From Well-Liked Comedy Character To Star In The Unbeatable Squirrel Girl #8

By Jason Karlson

She has always been a character referred to by both readers and creators alike with a warm fondness, yet with The Unbeatable Squirrel Girl, both Erica Henderson and Ryan North have fleshed out Doreen Green, aka Squirrel Girl into a more complex and rounded character beyond the knowing jokes and geek trivia lists. This issue rounds of the first arc and last issue of the surprise hit of the year before she returns in October with a new number one and juggling the responsibilities of college and her position on the New Avengers team. She goes from well-liked comedy character to star of two books in only eight issues.

detail[*Warning: Mild spoilers for The Unbeatable Squirrel Girl #8 below!]

Norse menace Ratatoskr's plans finally come to fruition as she continues to turn people against each other using their own insecurities and mistrust. Our heroine and her friends race to put a stop to her smack talk and save the world. Throughout its first seven issues the series has always had an emphasis on nonviolent conflict resolution, which might sound counterintuitive for a superhero book, but North makes it work. Leading Squirrel Girl and company to seek out more creative methods for dealing with her would-be foes makes for a far more interesting read. It's the perfect series for anyone seeking non-stop action and adventure without the dull repetitiveness of the bif-pow superhero slugfests. Oh sure, Squirrel Girl isn't afraid to throwdown with the best of them when push comes to shove. Even when shove comes to out and out brawling, but in true Marvel fashion she's currently slugged more of her fellow heroes than she has villains. This issue is no exception. With New York under the threat of destruction yet again, Doreen and her team set about finding ways to defeat an enemy who can turn the strength of the Earth's heroes against them.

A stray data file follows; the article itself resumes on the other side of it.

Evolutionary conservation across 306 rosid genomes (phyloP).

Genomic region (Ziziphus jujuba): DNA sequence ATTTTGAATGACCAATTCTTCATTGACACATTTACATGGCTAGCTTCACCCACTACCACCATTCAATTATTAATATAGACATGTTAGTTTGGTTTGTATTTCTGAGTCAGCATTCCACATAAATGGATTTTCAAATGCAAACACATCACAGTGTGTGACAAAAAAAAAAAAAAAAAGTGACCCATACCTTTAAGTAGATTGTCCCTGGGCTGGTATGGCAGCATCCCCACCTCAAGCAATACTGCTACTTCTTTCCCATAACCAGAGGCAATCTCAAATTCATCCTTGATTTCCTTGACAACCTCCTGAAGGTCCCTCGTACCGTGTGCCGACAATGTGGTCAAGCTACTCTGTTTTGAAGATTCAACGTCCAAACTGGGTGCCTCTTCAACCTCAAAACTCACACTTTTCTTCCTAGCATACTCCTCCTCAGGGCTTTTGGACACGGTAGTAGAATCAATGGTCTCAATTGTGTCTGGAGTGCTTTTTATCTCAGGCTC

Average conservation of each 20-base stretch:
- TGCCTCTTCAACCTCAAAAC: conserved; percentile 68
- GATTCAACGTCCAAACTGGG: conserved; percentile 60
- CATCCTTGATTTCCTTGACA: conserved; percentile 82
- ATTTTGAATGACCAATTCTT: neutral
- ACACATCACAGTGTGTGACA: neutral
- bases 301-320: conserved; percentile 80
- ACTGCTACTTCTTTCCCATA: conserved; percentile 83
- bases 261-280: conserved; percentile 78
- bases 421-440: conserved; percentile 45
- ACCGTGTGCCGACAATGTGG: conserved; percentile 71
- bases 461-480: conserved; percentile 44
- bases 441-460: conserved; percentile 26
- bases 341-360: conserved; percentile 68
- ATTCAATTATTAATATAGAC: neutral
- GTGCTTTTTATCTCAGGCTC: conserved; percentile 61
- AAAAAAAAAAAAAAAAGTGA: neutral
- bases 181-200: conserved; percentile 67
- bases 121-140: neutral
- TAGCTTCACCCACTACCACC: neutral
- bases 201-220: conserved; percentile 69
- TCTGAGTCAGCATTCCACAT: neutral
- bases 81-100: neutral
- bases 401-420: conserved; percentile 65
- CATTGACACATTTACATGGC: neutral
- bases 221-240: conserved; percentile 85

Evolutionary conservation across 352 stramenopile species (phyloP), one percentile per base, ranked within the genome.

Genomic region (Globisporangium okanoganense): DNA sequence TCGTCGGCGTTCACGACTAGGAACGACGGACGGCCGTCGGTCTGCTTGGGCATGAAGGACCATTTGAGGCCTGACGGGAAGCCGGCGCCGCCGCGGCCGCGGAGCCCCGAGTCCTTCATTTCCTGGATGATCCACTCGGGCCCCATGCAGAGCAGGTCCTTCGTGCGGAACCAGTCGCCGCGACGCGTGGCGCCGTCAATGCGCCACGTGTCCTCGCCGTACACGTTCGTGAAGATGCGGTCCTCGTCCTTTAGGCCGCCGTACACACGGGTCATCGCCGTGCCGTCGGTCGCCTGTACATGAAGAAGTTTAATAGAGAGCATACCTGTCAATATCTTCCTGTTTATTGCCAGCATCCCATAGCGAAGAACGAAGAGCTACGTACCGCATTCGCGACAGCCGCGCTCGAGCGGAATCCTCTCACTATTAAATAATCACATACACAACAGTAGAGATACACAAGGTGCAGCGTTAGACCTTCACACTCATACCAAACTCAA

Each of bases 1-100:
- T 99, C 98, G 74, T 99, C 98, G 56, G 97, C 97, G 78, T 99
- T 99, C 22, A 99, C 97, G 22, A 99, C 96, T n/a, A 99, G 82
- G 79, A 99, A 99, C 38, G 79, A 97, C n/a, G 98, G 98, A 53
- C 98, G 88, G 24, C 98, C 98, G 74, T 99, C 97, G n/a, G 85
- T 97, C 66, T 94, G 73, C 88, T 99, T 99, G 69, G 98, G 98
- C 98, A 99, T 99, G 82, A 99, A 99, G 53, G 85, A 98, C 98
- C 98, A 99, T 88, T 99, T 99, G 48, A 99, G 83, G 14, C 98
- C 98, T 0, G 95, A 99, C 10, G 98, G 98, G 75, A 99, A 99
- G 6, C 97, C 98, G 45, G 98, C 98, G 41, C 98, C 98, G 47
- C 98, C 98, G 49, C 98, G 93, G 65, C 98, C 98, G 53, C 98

A comic can live or die by its supporting cast, or lack thereof and North and Henderson know this adding some of the most interesting creative and flat out funny additions to the 616 in years. Koi Boi and Chipmunk Hunk are hilarious and great new characters but it's the no-nonsense Nancy Whitehead, who finds herself Doreen's roommate, who is the particular standout. With Earth's mightiest heroes having succumb to Rataskrs poisonous whisperings she takes center stage helping out the Asgardian heroes, once again using brains not brawn. The moment when she cuts through the overly complicated superhero dramatics to point out the single, simplest solution is one to behold. Even Tippytoe gets development. After sulking on Nancy's shoulder throughout the conflict she makes the the ragtag team of animal themed superheroes that they need to make more of an effort to include her and communicate. She also offers great physical comedy in a book already packed with panel upon panel worth of humour.